JH: It's always challenging to get the kids to share; I'm sure no one reading this will surprised by that! As you've just mentioned, riffing on the idea of radical hospitality, we especially want to emphasize collaboration and sharing for the Feast family activity. We haven't got the kinks worked out of this plan yet, but the idea is to get the kids to share a limited supply of materials so that they will have to consider reusing and re-purposing what they might otherwise think of as someone else's scraps. (Usually each participant gets a "new, clean sheet of paper," so to speak. Not so in February!) Obviously there are important messages about environmentalism and recycling that can be read into this as well, and I hope kids will pick up on that. Maybe I'll be able to get a few of the kids to start making cut-outs specifically for others to use, but they can often be pretty protective of "their" creations. So, I'll have to see how that plays out.

BF: I think you said the phrase "economy of paper" at some point. Kids can go to great lengths to safeguard what they feel is their personal possession. They also can sometimes have an eye for the prized possessions of others. Sharing (and by extension collaboration) is a huge lesson for our typical age group (4-7 years). They'll be encouraged to help others by donating some cut-out images if they choose to take any of the communal cut-out images out of a shared bin. Art education offers so many levels of instruction (and life lessons)!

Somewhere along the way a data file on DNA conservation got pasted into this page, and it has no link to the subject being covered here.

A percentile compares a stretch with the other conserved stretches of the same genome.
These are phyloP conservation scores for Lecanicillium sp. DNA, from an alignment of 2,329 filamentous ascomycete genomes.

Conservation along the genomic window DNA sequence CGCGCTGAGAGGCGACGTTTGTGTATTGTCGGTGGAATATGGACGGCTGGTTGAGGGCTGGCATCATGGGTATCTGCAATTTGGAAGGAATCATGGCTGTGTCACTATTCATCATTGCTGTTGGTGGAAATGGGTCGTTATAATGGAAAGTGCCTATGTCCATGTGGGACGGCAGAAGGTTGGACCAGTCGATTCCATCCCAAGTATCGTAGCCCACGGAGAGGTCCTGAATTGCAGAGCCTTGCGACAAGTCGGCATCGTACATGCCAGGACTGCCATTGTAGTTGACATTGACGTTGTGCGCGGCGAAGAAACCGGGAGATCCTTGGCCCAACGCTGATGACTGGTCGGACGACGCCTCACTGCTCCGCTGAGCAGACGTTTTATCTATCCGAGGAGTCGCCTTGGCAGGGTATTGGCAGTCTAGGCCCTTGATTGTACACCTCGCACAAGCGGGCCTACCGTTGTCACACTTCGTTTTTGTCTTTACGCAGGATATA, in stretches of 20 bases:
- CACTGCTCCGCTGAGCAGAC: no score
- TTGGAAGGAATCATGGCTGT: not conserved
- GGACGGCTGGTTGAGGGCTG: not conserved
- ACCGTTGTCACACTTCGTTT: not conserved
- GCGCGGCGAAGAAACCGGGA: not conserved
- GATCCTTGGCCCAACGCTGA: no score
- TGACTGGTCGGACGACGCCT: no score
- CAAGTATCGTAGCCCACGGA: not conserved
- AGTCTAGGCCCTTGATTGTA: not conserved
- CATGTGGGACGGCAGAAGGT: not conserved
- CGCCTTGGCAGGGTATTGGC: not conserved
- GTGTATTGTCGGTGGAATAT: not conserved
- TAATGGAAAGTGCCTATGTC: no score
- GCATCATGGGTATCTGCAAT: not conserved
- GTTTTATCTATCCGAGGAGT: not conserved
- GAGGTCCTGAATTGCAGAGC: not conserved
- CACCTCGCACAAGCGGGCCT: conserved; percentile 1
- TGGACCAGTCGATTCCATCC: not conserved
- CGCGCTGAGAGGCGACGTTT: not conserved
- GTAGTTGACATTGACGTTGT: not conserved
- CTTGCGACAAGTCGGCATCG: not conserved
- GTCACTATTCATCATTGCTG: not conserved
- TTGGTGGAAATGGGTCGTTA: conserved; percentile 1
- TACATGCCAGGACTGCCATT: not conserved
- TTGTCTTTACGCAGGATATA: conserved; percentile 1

Do you know what would be in your collage? Any favorite family meal?

JH: Hah. Well, I'm torn. You and I have a lot in common because I've spent a lot of time with my grandmother and her amazing Southern cooking -- that whole side of the family is from Alabama and I'd love to make a collage with okra and green tomatoes and Grandma's funky plates from the '70s. On the other hand, my other grandmother came from a Wisconsin Norwegian background and there are a lot of great ethnic foods that we would always eat around this time of the year. We'd have things like weirdly-shaped cookies with names like krumkakes and sandbakkels and pepperkakens, and a huge flatbread called lefse. I'd love to make a collage with all those things.

Maybe I'd make some sort of Southern/Norwegian "fusion" and make a collage with lots of krumkakes filled with okra or lefse and kudzu leaves. Then it'd be something like a self-portrait, in a way. I think it could be really neat to hear kids talk about their families, especially if they are aware of their extended families and food traditions connected to their heritage.



About this Entry

This page contains a single entry by C.J. Lind published on January 24, 2012 10:00 AM.

Open Outcry was the previous entry in this blog.

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Blog Description

This is an informal curatorial research blog for Feast: Radical Hospitality in Contemporary Art, an exhibition about the meal as a medium for contemporary artists. The exhibition opens at the University of Chicago’s Smart Museum of Art in February 2012.